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Cubbison's attorney asks Eyster to recuse

A blindfolded woman in a toga holds a scale in her left hand and a lowered sword in her right.
Lady Justice mural from the Superior Courthouse in Ukiah.

Chamise Cubbison’s attorney formally asked that District Attorney David Eyster be recused from her case yesterday. Eyster charged Cubbison, the elected Auditor Controller Treasurer Tax collector, with felony misappropriation of public funds in mid-October. On Halloween, the Board of Supervisors suspended her without pay or benefits. She and her co-defendant, Paula June Kennedy, were scheduled to enter a plea yesterday. But instead, Cubbison’s attorney, Chris Andrian, told the court that he was asking the Attorney General to order Eyster to step aside. After the proceeding, he reflected that, “There is potential conflict of interest, in the sense that Mr. Eyster had been public in his opposition to her, has gone before the Board of Supervisors saying that he didn’t think she was qualified to do the job. She was challenging him on some of his claims.” Andrian added that he expects “There’s always going to be an adversarial side” to the relationship between an auditor and what he calls the auditee; “And if it reaches the point where you’re starting to say things about that person publicly, now you have an agenda with that person.”

Andrian also foresees the possibility of a future where Eyster and Cubbison will be in the same courtroom, but in a very different relation to one another. “I’m not handling this part of Ms. Cubbison’s life at this point,” he said; “But it’s my view that when the Board of Supervisors summarily dismissed her without pay, without any sort of due process or right to be heard, that that was not a correct thing…So eventually I think there’s going to be some sort of civil litigation that will emerge from this. I see David Eyster as potentially being a witness in some of those proceedings.” He wants the case to be cleansed of the rift. “When the jury selection comes, that’s going to be kind of a circus sideshow. Everyone’s going to want to talk about the rift and all that. That’s going to prolong the selection of the jury process at my client’s expense. It just seems to me that the case would be cleansed by that. In other words, by him stepping aside, and then we could just, if we had to, go toe to toe on the merits.”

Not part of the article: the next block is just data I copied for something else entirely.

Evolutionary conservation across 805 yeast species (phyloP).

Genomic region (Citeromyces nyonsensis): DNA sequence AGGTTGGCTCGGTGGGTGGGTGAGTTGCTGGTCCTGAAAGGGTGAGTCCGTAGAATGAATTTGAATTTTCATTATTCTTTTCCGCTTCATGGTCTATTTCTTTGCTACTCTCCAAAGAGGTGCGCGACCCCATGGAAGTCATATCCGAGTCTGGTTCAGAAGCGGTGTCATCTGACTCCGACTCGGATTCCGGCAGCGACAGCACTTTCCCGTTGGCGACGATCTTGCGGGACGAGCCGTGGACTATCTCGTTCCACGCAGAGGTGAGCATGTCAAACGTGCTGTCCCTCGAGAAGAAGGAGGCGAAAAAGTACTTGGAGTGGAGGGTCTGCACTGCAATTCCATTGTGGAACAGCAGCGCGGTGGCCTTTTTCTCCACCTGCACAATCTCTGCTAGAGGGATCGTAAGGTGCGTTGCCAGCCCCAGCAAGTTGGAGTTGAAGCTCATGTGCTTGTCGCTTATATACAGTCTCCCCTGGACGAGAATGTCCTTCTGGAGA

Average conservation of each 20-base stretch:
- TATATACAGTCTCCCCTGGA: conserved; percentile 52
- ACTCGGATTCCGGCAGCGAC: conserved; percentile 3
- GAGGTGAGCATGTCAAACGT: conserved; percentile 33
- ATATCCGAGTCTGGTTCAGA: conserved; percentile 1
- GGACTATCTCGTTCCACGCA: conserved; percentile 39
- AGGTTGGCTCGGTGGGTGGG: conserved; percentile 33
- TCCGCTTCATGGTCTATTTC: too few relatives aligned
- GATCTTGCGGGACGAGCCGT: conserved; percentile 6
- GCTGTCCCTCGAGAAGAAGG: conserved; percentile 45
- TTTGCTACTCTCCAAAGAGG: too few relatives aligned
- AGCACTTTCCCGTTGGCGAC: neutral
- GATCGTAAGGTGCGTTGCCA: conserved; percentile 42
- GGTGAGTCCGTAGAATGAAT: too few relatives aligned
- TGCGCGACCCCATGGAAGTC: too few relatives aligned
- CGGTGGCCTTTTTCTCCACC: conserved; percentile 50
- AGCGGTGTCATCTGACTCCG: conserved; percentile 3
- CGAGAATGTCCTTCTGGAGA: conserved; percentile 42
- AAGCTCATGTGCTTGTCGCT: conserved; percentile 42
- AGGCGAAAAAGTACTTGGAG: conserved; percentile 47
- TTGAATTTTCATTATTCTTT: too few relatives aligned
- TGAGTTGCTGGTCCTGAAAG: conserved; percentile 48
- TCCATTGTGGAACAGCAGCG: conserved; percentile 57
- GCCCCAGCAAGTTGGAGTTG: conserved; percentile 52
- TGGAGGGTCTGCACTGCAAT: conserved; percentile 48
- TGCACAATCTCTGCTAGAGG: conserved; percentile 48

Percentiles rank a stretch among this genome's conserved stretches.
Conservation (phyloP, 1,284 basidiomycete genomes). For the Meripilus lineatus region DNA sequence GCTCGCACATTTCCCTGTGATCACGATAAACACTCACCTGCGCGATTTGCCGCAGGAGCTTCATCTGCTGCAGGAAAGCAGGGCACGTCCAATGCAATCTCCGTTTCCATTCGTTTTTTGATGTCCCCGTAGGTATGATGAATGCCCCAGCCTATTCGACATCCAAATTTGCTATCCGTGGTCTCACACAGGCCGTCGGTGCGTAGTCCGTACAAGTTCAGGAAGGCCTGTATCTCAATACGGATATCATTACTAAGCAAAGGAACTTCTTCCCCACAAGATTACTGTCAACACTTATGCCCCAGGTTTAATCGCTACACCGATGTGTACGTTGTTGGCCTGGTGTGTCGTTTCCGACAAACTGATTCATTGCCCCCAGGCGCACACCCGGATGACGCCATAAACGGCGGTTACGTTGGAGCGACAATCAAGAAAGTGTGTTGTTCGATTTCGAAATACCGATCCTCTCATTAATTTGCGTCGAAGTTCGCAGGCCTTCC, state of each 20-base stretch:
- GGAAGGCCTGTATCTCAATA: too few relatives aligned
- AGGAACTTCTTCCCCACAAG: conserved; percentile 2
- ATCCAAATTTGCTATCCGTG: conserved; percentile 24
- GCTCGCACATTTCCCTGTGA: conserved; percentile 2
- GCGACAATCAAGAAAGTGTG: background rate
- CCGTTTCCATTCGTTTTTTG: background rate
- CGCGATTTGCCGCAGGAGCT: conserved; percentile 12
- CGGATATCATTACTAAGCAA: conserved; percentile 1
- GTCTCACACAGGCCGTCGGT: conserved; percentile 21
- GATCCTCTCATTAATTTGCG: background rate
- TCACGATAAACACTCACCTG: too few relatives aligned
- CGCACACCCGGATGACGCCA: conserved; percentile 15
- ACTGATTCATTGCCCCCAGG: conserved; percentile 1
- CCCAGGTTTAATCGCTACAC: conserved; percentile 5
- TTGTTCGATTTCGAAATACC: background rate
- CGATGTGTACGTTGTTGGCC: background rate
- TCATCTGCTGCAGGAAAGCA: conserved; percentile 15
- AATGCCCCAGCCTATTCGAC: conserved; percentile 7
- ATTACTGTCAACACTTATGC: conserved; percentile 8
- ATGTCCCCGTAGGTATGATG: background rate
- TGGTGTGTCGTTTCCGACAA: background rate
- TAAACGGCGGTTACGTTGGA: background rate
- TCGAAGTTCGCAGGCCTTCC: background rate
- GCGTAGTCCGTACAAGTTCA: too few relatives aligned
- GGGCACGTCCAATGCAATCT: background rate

Andrian’s recusal motion, which he planned to file with the Attorney General’s office yesterday, refers to the “Broiler Steak House Reimbursement Claim,” from early 2019.

Two years later, the Board of Supervisors considered appointing Cubbison to retiring Auditor-Controller Lloyd Weer’s position. At that time, Eyster’s office submitted a full investigative document including a timeline of correspondence between Cubbison and Eyster’s office manager. The timeline summarized three months’ worth of correspondence between the two women arguing over which policies the DA was exempt from; which fund could be used to pay for dinner; and the difference between the words ‘maintain’ and ‘control.’

At issue was a dinner at the Broiler in Redwood Valley at the end of 2018. Forty-two county employees and 25 members of the public attended the dinner. Eyster’s office wanted to pay the bill with asset forfeiture funds. Cubbison insisted that only the county employees’ meals could be reimbursed, for a total of $1,470. In March, according to an investigator’s recounting of a telephone conversation, Cubbison told the office manager, Carmen Macias, that the DA could amend an item on the Board of Supervisors agenda to pay the dinner tab. The investigator wrote, “Carmen explained to Chamise that DA is not using public funds and that this got as far as it did because of her fault for not paying the invoice. And the DA doesn’t want to change the Agenda, and why so the Auditor can keep picking on things every time we submit things.”